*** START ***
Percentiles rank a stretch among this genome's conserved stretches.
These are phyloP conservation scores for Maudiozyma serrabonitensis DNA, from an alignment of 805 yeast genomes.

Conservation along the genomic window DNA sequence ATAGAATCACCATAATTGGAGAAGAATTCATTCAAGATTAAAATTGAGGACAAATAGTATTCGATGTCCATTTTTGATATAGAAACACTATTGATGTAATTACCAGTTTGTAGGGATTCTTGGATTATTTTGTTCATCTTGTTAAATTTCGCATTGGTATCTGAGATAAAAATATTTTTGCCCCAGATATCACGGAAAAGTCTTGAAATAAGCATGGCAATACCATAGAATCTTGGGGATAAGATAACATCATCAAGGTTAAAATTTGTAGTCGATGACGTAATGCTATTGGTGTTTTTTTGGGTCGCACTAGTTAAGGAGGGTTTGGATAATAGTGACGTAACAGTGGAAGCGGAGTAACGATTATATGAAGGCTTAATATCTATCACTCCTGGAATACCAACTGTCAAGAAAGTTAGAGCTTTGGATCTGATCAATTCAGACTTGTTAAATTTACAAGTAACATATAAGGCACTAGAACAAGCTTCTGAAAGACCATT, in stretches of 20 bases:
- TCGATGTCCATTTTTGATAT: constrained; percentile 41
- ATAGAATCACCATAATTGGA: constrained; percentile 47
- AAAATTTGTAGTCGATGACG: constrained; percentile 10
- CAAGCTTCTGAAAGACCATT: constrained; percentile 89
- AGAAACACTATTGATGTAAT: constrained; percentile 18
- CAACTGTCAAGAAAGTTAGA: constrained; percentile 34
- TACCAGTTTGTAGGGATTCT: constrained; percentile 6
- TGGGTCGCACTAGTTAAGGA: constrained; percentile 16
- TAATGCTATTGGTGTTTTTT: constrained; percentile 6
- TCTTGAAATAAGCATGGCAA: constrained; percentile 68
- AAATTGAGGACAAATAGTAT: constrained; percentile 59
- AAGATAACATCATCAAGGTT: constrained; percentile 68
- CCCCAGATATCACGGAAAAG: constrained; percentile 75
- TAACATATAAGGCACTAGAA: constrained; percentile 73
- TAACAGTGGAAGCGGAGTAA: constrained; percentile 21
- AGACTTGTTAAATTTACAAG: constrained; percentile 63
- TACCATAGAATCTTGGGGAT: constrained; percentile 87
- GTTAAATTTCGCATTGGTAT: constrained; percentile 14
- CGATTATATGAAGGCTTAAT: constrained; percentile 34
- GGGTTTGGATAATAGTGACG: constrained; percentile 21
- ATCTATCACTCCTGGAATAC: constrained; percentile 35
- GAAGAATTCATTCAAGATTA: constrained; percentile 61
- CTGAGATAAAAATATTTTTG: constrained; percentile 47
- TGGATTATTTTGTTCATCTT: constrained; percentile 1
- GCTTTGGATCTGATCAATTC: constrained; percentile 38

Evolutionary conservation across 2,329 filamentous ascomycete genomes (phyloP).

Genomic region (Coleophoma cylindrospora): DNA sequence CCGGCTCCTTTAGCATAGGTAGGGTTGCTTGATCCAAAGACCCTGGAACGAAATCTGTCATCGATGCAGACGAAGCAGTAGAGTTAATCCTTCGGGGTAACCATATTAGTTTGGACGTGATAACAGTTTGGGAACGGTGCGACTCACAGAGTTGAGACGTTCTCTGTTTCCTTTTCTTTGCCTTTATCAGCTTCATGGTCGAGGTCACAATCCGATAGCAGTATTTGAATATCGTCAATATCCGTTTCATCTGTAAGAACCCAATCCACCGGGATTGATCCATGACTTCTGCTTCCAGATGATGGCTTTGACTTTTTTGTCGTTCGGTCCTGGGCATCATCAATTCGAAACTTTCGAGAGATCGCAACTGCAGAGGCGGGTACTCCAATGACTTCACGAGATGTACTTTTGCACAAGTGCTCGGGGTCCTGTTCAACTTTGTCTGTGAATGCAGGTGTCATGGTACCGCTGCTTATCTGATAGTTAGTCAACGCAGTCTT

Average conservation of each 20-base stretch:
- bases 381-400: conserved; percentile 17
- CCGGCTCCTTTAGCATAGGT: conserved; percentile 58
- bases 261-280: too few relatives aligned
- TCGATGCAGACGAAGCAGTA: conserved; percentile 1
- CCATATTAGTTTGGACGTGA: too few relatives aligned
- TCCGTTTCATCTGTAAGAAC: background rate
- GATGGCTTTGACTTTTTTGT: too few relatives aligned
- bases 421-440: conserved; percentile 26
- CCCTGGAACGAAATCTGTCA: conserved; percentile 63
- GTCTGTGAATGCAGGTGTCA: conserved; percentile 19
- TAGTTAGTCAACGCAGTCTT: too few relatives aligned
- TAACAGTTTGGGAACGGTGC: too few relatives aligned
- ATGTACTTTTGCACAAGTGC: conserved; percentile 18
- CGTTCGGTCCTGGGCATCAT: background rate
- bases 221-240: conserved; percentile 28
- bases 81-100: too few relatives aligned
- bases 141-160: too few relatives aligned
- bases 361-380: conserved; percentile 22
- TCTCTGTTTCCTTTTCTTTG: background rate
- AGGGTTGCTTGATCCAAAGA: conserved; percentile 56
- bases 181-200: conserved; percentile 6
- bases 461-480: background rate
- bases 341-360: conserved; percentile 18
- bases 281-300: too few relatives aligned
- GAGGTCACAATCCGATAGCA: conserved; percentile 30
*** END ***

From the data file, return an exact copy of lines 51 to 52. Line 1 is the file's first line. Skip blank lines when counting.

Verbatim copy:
- AGGGTTGCTTGATCCAAAGA: conserved; percentile 56
- bases 181-200: conserved; percentile 6